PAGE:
By 10 a.m. the American task group had been under attack for more than an hour, and the constant firing and the near misses had begun to disrupt some of the machinery aboard Salt Lake City. The ship developed steering problems and began veering to starboard. The erratic change in direction convinced the Japanese that the cruiser was in trouble, and they began to press the attack. By then McMorris wanted to break off the engagement, and at 10:10 the situation worsened when a Japanese shell penetrated Salt Lake City's main deck, passed through the chain locker and exited the starboard side below the waterline. The shell failed to detonate, but the underwater hole caused Salt Lake City to settle a bit in the bow, though she maintained speed. McMorris ordered Bailey and Coghlan to take up positions near the ship's stern. The destroyers started laying a smoke screen, and within a few minutes, a thick cloud of smoke hid Salt Lake City amid the smoke and loosed a salvo as soon as they got one. The shells landed so close to the American ship that some officers mistakenly believed the Japanese must have been equipped with radar. Dale and Monaghan also began laying down smoke, but the Japanese gunners continued to direct salvos at the American cruiser.
At 11:03 an 8-inch shell hit Salt Lake City below the waterline on the port side and passed through one fuel tank before exploding in another. "When the ship was hit, it shook from stem to stern and felt like it was literally picked out of the water," a crew member recalled. Damage control parties worked to plug the hole in the ship's side, but a large amount of water had already flooded into the bow. By the time the cold water reached the engine room, Salt Lake City had listed slightly to port and begun to slow. Despite the numbing cold and gobs of oil that clogged the pumps in the engine room, the crew worked to stabilized the damaged ship.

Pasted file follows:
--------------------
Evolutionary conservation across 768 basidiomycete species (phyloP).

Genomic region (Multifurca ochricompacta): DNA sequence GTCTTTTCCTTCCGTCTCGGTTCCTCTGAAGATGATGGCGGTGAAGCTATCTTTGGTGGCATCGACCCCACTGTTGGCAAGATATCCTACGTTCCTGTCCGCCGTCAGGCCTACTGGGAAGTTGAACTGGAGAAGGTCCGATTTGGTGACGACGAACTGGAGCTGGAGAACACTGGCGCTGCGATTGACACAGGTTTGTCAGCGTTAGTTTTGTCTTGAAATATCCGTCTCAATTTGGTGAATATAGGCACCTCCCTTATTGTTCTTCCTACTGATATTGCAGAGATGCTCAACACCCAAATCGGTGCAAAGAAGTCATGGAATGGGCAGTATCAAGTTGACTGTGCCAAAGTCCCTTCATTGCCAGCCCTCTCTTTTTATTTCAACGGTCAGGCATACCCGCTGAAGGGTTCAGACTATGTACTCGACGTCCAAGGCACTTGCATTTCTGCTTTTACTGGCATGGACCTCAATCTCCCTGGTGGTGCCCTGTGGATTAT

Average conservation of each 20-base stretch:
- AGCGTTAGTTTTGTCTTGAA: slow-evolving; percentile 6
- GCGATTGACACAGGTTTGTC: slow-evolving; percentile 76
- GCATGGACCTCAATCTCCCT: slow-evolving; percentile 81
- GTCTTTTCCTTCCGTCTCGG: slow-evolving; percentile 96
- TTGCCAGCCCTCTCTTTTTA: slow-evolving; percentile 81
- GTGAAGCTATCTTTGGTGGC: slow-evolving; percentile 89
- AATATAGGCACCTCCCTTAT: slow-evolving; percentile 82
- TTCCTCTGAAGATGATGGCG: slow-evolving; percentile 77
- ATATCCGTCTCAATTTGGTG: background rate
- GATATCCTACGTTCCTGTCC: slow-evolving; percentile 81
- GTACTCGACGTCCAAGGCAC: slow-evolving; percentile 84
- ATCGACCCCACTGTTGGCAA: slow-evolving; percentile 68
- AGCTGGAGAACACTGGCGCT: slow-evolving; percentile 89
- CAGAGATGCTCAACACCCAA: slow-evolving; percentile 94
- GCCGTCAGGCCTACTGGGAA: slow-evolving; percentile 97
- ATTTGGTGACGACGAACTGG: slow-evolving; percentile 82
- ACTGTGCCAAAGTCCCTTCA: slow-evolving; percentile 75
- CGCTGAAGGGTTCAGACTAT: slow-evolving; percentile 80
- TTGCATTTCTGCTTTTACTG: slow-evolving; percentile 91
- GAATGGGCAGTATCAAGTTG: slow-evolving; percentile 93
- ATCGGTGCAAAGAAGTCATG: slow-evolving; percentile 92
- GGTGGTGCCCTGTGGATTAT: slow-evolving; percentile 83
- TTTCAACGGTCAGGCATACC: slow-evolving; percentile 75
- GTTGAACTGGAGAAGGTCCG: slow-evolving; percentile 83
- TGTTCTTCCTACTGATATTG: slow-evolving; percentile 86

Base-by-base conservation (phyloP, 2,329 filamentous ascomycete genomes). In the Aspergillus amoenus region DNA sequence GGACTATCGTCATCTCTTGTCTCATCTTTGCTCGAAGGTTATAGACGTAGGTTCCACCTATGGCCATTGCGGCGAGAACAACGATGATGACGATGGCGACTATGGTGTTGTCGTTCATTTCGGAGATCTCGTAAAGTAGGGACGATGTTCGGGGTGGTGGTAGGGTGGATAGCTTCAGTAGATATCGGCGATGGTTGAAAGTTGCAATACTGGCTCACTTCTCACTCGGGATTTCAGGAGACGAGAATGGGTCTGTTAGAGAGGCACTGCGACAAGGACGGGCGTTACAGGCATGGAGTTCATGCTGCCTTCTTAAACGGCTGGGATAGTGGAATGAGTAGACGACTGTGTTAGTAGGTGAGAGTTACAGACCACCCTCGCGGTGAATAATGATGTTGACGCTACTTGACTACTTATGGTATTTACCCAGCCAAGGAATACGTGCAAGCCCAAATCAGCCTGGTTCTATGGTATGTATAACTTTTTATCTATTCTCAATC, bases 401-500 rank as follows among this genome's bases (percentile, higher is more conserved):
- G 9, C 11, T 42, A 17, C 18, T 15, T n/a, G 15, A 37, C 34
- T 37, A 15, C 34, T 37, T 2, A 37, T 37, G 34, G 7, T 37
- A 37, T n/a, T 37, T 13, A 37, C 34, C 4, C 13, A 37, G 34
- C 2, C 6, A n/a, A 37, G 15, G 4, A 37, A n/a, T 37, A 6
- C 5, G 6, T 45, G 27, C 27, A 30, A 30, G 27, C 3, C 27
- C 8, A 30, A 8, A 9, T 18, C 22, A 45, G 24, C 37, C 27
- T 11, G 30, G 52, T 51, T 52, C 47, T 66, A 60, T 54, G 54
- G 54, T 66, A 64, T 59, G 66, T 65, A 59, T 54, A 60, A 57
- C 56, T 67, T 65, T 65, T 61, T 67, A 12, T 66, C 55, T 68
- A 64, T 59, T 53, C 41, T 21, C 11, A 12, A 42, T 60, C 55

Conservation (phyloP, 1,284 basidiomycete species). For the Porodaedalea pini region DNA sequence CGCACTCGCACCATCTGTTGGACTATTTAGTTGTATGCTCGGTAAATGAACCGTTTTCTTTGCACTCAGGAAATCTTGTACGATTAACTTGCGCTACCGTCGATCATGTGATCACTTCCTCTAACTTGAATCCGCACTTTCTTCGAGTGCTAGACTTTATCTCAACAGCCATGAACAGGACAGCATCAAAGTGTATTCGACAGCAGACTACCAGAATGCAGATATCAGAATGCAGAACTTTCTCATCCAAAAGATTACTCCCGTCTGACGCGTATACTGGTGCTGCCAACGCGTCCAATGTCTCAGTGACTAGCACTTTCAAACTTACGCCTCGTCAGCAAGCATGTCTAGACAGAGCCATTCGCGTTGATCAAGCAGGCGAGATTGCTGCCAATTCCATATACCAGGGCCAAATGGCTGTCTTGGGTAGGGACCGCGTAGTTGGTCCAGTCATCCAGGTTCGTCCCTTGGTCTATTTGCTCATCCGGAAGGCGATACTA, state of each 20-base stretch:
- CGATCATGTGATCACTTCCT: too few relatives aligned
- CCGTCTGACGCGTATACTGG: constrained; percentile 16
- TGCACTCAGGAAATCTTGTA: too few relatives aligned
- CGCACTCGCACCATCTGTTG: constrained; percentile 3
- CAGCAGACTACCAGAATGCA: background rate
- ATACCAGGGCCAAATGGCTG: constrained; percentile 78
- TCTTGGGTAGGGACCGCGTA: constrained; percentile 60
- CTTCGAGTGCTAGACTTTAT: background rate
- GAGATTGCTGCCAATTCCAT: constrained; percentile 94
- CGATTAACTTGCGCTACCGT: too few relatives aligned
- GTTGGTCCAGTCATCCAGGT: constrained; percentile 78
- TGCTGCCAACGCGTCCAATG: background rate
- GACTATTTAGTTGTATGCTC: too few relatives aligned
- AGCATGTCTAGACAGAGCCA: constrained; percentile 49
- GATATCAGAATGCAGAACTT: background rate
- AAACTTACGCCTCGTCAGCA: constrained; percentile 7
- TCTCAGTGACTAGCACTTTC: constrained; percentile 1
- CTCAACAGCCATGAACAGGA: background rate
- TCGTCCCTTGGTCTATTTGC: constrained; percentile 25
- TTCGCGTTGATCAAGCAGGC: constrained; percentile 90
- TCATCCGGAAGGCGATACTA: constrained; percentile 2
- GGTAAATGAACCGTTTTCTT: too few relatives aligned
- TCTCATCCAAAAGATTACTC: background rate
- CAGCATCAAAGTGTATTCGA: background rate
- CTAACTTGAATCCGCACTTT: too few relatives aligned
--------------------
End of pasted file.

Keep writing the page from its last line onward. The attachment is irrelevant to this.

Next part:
Topside, the gunners continued to fire whenever a hole in the smoke screen gave them a clear view of the enemy, but with ammunition running low for the aft guns, the crews had to fire one gun at a time instead of salvo. The armor-piercing ammunition was almost gone, and Salt Lake City began to fire high-capacity shells, which like the armor-piercing ammo, did not have shell dye (the Japanese used shell dye to identify their fall of shot and adjust their fire). When the high-capacity shells exploded on the water, they looked like bombs dropped from airplanes. Just after the first of those shells exploded near them, Maya and Nachi began to spray the sky with anti-aircraft fire, convinced that they were under aerial attack.
While the Japanese fired at nonexistent aircraft, the crew of Salt Lake City struggled to get ammunition to the aft batteries. The forward magazines still had plenty of shells, but the forward guns could not bear on the Japanese ships. Two-man crews therefore began setting the 256-pound shells on hand dollies and wheeling them aft, a job made even more difficult by the ship's list and the jostling as the captain made sudden course changes to avoid enemy shells.
The Japanese heavy cruisers continued to close on the American ships, and as the range shortened, their chances of scoring a killing hit increased. Flight was Salt Lake City's only hope---and then all hope suddenly seemed to vanish with the turn of a valve. The cruise's crew had been reducing the ship's list by flooding empty fuel tanks when someone turned the wrong valve and poured sea water from one of the flooded tanks into the ship's boiler, snuffing out the fires. Salt Lake City lost power and drifted to a stop. Rodgers used the last few minutes of drift to turn the vessel so that all of the cruiser's guns could bear on the approaching Japanese. The situation was desperate. On the bridge, Bitler turned to the captain, quietly shook his hand and said, "Well, I guess this is it."
Rodgers asked for a cup of coffee and remarked, "If I'm going into the cold water, I want something warm in me."